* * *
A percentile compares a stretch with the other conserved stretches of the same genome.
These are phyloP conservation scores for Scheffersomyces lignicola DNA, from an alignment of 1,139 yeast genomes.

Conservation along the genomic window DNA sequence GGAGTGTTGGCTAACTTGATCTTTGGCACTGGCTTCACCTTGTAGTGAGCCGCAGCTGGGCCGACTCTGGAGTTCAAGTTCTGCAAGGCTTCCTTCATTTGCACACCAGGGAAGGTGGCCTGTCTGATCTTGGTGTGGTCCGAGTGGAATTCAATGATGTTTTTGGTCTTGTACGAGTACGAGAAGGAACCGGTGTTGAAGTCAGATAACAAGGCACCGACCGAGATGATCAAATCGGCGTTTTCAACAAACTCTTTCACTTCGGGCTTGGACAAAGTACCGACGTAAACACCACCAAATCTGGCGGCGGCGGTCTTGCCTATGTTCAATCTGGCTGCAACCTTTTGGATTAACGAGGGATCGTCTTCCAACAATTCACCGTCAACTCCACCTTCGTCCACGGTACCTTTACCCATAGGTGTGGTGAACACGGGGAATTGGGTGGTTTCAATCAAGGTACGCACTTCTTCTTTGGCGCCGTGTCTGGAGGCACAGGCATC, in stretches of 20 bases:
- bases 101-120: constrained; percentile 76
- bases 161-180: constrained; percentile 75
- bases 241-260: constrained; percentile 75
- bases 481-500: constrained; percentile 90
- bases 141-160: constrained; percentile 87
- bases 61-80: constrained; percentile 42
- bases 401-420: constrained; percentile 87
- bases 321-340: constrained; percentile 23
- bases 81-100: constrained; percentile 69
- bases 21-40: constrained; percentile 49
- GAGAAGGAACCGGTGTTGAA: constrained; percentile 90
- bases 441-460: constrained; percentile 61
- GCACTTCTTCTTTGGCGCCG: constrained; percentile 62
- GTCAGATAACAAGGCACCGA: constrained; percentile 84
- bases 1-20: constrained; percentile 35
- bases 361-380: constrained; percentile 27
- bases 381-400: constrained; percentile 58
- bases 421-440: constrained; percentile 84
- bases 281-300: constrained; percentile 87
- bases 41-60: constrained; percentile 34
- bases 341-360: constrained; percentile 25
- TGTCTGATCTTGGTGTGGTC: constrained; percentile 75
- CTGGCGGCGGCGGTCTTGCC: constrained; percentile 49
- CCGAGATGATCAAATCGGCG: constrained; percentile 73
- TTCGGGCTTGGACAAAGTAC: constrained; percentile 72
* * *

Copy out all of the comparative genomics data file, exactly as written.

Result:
A percentile compares a stretch with the other conserved stretches of the same genome.
These are phyloP conservation scores for Scheffersomyces lignicola DNA, from an alignment of 1,139 yeast genomes.

Conservation along the genomic window DNA sequence GGAGTGTTGGCTAACTTGATCTTTGGCACTGGCTTCACCTTGTAGTGAGCCGCAGCTGGGCCGACTCTGGAGTTCAAGTTCTGCAAGGCTTCCTTCATTTGCACACCAGGGAAGGTGGCCTGTCTGATCTTGGTGTGGTCCGAGTGGAATTCAATGATGTTTTTGGTCTTGTACGAGTACGAGAAGGAACCGGTGTTGAAGTCAGATAACAAGGCACCGACCGAGATGATCAAATCGGCGTTTTCAACAAACTCTTTCACTTCGGGCTTGGACAAAGTACCGACGTAAACACCACCAAATCTGGCGGCGGCGGTCTTGCCTATGTTCAATCTGGCTGCAACCTTTTGGATTAACGAGGGATCGTCTTCCAACAATTCACCGTCAACTCCACCTTCGTCCACGGTACCTTTACCCATAGGTGTGGTGAACACGGGGAATTGGGTGGTTTCAATCAAGGTACGCACTTCTTCTTTGGCGCCGTGTCTGGAGGCACAGGCATC, in stretches of 20 bases:
- bases 101-120: constrained; percentile 76
- bases 161-180: constrained; percentile 75
- bases 241-260: constrained; percentile 75
- bases 481-500: constrained; percentile 90
- bases 141-160: constrained; percentile 87
- bases 61-80: constrained; percentile 42
- bases 401-420: constrained; percentile 87
- bases 321-340: constrained; percentile 23
- bases 81-100: constrained; percentile 69
- bases 21-40: constrained; percentile 49
- GAGAAGGAACCGGTGTTGAA: constrained; percentile 90
- bases 441-460: constrained; percentile 61
- GCACTTCTTCTTTGGCGCCG: constrained; percentile 62
- GTCAGATAACAAGGCACCGA: constrained; percentile 84
- bases 1-20: constrained; percentile 35
- bases 361-380: constrained; percentile 27
- bases 381-400: constrained; percentile 58
- bases 421-440: constrained; percentile 84
- bases 281-300: constrained; percentile 87
- bases 41-60: constrained; percentile 34
- bases 341-360: constrained; percentile 25
- TGTCTGATCTTGGTGTGGTC: constrained; percentile 75
- CTGGCGGCGGCGGTCTTGCC: constrained; percentile 49
- CCGAGATGATCAAATCGGCG: constrained; percentile 73
- TTCGGGCTTGGACAAAGTAC: constrained; percentile 72